Rod Blagojevich has a message to his former political cronies: "If I'm going down, I'm taking all of you with me."  And given his close, 14-year relationship with Barack Obama and Tony Rezko, this can only be bad news for the White House.  

Unlike many criminal defendants who keep a low profile prior to trial, the impeached former Illinois governor has his own website.  "Blago" and his wife Patti--the daughter of powerful Chicago Alderman Richard Mell--have made numerous media appearances.  And now a book.

"The Governor", released September by Phoenix Books hasn't been treated very seriously by reviewers -- perhaps a sign of their fear.  The New York Times wrote, "Blagojevich v. Elvis: You Be the Judge."  The Chicago Tribune picked up on the musical theme: "Ex-governor croons to suspicious minds."  Time Magazine focused on Blago's megalomaniacal self-comparison to Teddy Roosevelt.

But wrapped in 264 pages of pabulum, Blago names names and identifying wiretapped conversations in a way which is sure to send a message to the politicians whose voices are allegedly recorded on the other end of the line.

The Washington Post review, "Blago Says Emanuel Came to Him for Help" hinted at some of this:

"Ousted Illinois governor Rod Blagojevich says in a new book that White House Chief of Staff Rahm Emanuel wanted his help in arranging to leave the Obama administration after two years to reclaim his seat in Congress."

But Blago's bizarre and possibly coded reference to a conversation with Emanuel is just the tip of the iceberg (p183).  If Blago goes to trial, thousands of federal wiretaps will be played in court and dozens of national, state, and local Democrat officeholders may go down with him.  Given the amount that came out on the four tapes played at Blago's Illinois State Senate impeachment trial last January, there is every reason to believe that Blago is not bluffing.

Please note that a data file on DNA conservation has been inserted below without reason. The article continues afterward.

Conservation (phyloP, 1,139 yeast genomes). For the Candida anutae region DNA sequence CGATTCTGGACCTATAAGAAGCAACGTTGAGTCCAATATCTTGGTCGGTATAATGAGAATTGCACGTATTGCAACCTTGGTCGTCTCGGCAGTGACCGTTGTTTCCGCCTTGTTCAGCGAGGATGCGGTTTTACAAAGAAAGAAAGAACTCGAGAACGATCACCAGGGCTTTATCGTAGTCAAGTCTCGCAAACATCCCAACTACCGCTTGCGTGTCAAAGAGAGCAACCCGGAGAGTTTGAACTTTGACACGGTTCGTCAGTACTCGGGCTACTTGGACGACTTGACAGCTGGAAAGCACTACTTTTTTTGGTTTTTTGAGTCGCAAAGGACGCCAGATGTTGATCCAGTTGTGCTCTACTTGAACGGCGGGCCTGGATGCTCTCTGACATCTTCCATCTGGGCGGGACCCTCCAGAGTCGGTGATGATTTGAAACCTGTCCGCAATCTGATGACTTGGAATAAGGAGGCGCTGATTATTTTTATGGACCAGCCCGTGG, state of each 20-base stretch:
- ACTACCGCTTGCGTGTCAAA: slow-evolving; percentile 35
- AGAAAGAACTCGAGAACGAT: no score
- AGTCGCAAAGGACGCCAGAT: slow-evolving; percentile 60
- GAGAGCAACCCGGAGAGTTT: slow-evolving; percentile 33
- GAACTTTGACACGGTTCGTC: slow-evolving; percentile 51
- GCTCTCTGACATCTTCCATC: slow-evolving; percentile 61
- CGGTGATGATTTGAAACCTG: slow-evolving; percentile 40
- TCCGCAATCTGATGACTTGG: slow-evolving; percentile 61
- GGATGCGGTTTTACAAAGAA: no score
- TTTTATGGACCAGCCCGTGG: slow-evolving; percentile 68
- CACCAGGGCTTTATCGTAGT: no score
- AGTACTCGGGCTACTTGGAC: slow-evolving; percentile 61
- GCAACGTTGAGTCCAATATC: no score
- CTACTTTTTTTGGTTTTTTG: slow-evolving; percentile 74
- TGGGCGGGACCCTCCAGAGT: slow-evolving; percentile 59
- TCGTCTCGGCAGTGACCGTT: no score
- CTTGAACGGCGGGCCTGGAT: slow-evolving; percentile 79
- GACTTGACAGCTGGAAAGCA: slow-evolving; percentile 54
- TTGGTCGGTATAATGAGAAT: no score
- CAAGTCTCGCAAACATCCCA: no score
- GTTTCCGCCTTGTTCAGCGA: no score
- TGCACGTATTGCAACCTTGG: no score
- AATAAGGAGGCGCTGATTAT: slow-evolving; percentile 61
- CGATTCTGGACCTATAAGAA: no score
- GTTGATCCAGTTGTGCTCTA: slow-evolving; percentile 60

What does Blago want?  The inside cover of his book describes "The Governor" as "a mandate for healthcare reform, which the governor feels is the civil rights issue of our lifetime."  But Blago's references to healthcare come tangled with the long series of shady, sketchily outlined, political deals which make up the interesting parts of the book.  So what does "The Governor" have to do with healthcare reform?  If Obama doesn't fire Chicago Federal Prosecutor Patrick Fitzgerald, pardon Blago, or find another way out of this, his administration and his chance at healthcare reform are toast.  That's the message. 

One of Blago's very few health-related references reads like this:

"I'm convinced that both Mike (Speaker of the Illinois State House) and Lisa Madigan (Illinois Attorney General) decided to work against my healthcare initiatives after I turned them down when they asked me for nearly $400,000 in campaign contributions.  At a meeting in my campaign office at 2PM on January 14, 2006...